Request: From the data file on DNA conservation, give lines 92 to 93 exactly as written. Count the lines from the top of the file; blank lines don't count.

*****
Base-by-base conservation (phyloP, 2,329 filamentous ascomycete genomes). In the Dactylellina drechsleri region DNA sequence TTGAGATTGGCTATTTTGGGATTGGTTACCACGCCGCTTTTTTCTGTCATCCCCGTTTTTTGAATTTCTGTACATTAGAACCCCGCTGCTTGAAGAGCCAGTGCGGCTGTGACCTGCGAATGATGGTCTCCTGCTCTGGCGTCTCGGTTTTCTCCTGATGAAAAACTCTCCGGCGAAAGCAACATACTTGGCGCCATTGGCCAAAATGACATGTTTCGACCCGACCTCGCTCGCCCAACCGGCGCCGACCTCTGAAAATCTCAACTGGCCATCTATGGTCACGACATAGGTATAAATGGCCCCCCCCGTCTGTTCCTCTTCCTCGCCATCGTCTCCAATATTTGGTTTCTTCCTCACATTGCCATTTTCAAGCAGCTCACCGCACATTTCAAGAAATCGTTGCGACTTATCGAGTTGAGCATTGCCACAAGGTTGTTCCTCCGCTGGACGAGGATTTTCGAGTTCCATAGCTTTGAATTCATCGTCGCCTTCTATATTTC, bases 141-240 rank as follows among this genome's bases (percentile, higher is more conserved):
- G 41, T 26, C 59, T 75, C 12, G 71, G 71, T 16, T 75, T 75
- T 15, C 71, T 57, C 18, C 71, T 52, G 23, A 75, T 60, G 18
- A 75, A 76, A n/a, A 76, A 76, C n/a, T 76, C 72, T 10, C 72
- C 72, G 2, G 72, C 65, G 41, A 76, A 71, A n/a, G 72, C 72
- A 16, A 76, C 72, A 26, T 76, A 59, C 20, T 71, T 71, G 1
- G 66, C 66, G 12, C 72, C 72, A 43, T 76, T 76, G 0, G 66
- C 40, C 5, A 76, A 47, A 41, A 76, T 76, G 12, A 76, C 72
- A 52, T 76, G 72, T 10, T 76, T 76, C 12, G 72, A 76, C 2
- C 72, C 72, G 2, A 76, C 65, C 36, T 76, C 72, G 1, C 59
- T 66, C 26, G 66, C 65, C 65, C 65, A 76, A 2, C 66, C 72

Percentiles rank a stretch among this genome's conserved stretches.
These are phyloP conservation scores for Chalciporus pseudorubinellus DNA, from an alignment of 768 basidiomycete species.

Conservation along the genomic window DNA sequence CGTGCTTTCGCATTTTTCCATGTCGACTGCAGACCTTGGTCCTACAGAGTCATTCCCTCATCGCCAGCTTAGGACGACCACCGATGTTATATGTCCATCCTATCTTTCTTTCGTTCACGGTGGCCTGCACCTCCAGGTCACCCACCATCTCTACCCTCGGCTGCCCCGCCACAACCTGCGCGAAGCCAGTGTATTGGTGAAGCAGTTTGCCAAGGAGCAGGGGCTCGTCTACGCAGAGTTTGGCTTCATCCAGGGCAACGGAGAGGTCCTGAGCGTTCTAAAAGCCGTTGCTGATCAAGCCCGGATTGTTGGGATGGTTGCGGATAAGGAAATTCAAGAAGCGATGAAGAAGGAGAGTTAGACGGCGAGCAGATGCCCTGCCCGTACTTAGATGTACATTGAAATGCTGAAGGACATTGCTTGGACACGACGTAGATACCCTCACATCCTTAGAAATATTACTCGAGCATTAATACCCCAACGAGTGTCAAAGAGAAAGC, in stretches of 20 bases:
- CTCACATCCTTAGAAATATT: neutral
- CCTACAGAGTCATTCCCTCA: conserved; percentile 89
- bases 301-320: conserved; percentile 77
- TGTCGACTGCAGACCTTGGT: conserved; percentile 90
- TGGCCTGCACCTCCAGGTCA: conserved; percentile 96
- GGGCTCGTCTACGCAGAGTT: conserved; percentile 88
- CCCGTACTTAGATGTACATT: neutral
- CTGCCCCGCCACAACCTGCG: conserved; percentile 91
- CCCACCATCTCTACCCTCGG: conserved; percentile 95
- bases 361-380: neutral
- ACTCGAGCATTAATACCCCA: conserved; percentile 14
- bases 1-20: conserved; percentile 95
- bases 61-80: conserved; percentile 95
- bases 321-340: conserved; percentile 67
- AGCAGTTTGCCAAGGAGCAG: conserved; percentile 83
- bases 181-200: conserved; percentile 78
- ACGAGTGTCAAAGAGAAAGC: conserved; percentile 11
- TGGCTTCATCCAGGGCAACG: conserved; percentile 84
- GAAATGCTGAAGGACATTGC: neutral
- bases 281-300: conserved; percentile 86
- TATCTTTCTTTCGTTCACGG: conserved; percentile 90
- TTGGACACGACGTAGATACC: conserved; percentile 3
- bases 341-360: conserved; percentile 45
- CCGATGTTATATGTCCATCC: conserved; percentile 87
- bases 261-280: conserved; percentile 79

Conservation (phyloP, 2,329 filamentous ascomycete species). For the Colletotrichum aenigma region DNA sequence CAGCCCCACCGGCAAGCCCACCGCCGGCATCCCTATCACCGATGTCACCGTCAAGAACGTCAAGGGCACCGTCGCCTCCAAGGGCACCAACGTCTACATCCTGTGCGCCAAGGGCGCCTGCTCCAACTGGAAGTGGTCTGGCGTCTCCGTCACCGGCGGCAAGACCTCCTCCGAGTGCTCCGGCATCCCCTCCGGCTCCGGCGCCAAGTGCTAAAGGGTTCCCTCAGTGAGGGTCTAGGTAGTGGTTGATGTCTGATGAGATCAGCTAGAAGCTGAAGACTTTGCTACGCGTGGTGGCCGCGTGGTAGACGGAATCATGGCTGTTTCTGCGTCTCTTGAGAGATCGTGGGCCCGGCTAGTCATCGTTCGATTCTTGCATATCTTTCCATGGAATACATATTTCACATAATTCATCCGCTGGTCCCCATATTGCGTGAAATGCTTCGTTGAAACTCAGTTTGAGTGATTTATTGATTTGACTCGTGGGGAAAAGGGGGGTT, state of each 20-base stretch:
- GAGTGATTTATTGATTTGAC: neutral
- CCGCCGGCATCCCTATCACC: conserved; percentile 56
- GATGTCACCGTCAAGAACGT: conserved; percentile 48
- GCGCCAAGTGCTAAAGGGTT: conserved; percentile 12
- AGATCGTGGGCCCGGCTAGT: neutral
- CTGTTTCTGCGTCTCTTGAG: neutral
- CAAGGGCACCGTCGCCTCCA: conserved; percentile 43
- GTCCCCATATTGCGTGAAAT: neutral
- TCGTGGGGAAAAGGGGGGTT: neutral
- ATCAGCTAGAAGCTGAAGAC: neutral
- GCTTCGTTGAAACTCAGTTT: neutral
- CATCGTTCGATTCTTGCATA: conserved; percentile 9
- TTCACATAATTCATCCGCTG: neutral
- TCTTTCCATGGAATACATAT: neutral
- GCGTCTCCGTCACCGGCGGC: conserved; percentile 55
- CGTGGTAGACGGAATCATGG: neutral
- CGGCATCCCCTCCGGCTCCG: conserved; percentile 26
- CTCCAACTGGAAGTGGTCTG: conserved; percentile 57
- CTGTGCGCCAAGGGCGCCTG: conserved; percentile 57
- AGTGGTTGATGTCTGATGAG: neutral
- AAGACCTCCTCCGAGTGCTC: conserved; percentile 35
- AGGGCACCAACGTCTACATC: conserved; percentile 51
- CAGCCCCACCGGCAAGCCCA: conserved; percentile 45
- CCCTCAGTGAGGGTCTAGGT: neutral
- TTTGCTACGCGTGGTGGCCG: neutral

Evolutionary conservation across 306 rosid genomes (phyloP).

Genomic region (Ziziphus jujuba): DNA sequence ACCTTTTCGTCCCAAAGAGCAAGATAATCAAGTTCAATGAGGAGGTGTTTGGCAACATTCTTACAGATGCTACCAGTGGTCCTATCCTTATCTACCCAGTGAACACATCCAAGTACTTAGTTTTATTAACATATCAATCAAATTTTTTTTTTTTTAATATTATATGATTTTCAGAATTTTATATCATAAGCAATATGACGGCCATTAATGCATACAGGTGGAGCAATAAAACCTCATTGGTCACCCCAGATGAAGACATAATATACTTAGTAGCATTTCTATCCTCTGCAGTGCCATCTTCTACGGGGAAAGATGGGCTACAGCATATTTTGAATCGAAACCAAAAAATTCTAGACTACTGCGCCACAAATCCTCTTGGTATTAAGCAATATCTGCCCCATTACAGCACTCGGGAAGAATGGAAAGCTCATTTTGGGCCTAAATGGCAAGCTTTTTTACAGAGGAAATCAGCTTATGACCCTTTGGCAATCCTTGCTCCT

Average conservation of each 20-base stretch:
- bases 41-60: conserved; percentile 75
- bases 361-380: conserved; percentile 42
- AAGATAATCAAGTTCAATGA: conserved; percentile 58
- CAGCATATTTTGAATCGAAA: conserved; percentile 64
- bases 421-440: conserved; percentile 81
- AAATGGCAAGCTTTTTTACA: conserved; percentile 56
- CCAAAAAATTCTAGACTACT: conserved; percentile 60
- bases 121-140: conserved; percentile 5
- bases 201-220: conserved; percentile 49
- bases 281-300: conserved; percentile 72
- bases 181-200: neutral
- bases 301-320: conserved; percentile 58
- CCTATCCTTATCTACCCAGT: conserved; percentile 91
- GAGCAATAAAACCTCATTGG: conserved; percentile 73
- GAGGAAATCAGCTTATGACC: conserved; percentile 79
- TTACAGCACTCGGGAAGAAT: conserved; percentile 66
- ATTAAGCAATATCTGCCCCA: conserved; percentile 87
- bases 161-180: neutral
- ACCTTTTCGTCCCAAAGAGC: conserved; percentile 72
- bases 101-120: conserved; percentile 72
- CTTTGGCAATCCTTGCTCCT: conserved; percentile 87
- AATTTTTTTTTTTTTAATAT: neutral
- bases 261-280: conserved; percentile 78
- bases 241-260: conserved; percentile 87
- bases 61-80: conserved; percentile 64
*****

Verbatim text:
- bases 241-260: conserved; percentile 87
- bases 61-80: conserved; percentile 64